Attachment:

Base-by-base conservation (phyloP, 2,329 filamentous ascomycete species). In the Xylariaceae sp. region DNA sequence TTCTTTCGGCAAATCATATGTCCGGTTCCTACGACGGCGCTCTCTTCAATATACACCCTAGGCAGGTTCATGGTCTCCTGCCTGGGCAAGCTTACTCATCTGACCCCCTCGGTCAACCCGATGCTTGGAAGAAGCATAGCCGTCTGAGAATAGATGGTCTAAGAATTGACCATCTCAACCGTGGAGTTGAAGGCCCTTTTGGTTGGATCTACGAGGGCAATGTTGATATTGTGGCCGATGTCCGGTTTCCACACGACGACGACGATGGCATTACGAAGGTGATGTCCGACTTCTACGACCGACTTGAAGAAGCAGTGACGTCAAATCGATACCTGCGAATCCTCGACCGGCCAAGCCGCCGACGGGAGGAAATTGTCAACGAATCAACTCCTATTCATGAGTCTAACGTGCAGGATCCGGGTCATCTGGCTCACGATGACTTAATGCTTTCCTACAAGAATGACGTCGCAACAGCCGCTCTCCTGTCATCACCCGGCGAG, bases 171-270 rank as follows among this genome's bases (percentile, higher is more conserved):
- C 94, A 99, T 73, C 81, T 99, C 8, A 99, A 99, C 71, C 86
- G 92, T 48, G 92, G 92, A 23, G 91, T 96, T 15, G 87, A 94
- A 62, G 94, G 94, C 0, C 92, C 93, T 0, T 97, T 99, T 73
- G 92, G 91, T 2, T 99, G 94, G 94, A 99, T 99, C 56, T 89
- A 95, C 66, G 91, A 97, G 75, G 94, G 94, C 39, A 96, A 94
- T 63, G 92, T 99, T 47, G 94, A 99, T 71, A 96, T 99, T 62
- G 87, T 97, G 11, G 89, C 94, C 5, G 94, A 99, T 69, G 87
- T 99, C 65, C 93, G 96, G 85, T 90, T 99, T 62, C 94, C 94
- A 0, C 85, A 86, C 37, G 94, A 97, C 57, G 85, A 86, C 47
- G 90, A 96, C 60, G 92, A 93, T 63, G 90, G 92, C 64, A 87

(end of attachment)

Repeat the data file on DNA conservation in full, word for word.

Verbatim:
Base-by-base conservation (phyloP, 2,329 filamentous ascomycete species). In the Xylariaceae sp. region DNA sequence TTCTTTCGGCAAATCATATGTCCGGTTCCTACGACGGCGCTCTCTTCAATATACACCCTAGGCAGGTTCATGGTCTCCTGCCTGGGCAAGCTTACTCATCTGACCCCCTCGGTCAACCCGATGCTTGGAAGAAGCATAGCCGTCTGAGAATAGATGGTCTAAGAATTGACCATCTCAACCGTGGAGTTGAAGGCCCTTTTGGTTGGATCTACGAGGGCAATGTTGATATTGTGGCCGATGTCCGGTTTCCACACGACGACGACGATGGCATTACGAAGGTGATGTCCGACTTCTACGACCGACTTGAAGAAGCAGTGACGTCAAATCGATACCTGCGAATCCTCGACCGGCCAAGCCGCCGACGGGAGGAAATTGTCAACGAATCAACTCCTATTCATGAGTCTAACGTGCAGGATCCGGGTCATCTGGCTCACGATGACTTAATGCTTTCCTACAAGAATGACGTCGCAACAGCCGCTCTCCTGTCATCACCCGGCGAG, bases 171-270 rank as follows among this genome's bases (percentile, higher is more conserved):
- C 94, A 99, T 73, C 81, T 99, C 8, A 99, A 99, C 71, C 86
- G 92, T 48, G 92, G 92, A 23, G 91, T 96, T 15, G 87, A 94
- A 62, G 94, G 94, C 0, C 92, C 93, T 0, T 97, T 99, T 73
- G 92, G 91, T 2, T 99, G 94, G 94, A 99, T 99, C 56, T 89
- A 95, C 66, G 91, A 97, G 75, G 94, G 94, C 39, A 96, A 94
- T 63, G 92, T 99, T 47, G 94, A 99, T 71, A 96, T 99, T 62
- G 87, T 97, G 11, G 89, C 94, C 5, G 94, A 99, T 69, G 87
- T 99, C 65, C 93, G 96, G 85, T 90, T 99, T 62, C 94, C 94
- A 0, C 85, A 86, C 37, G 94, A 97, C 57, G 85, A 86, C 47
- G 90, A 96, C 60, G 92, A 93, T 63, G 90, G 92, C 64, A 87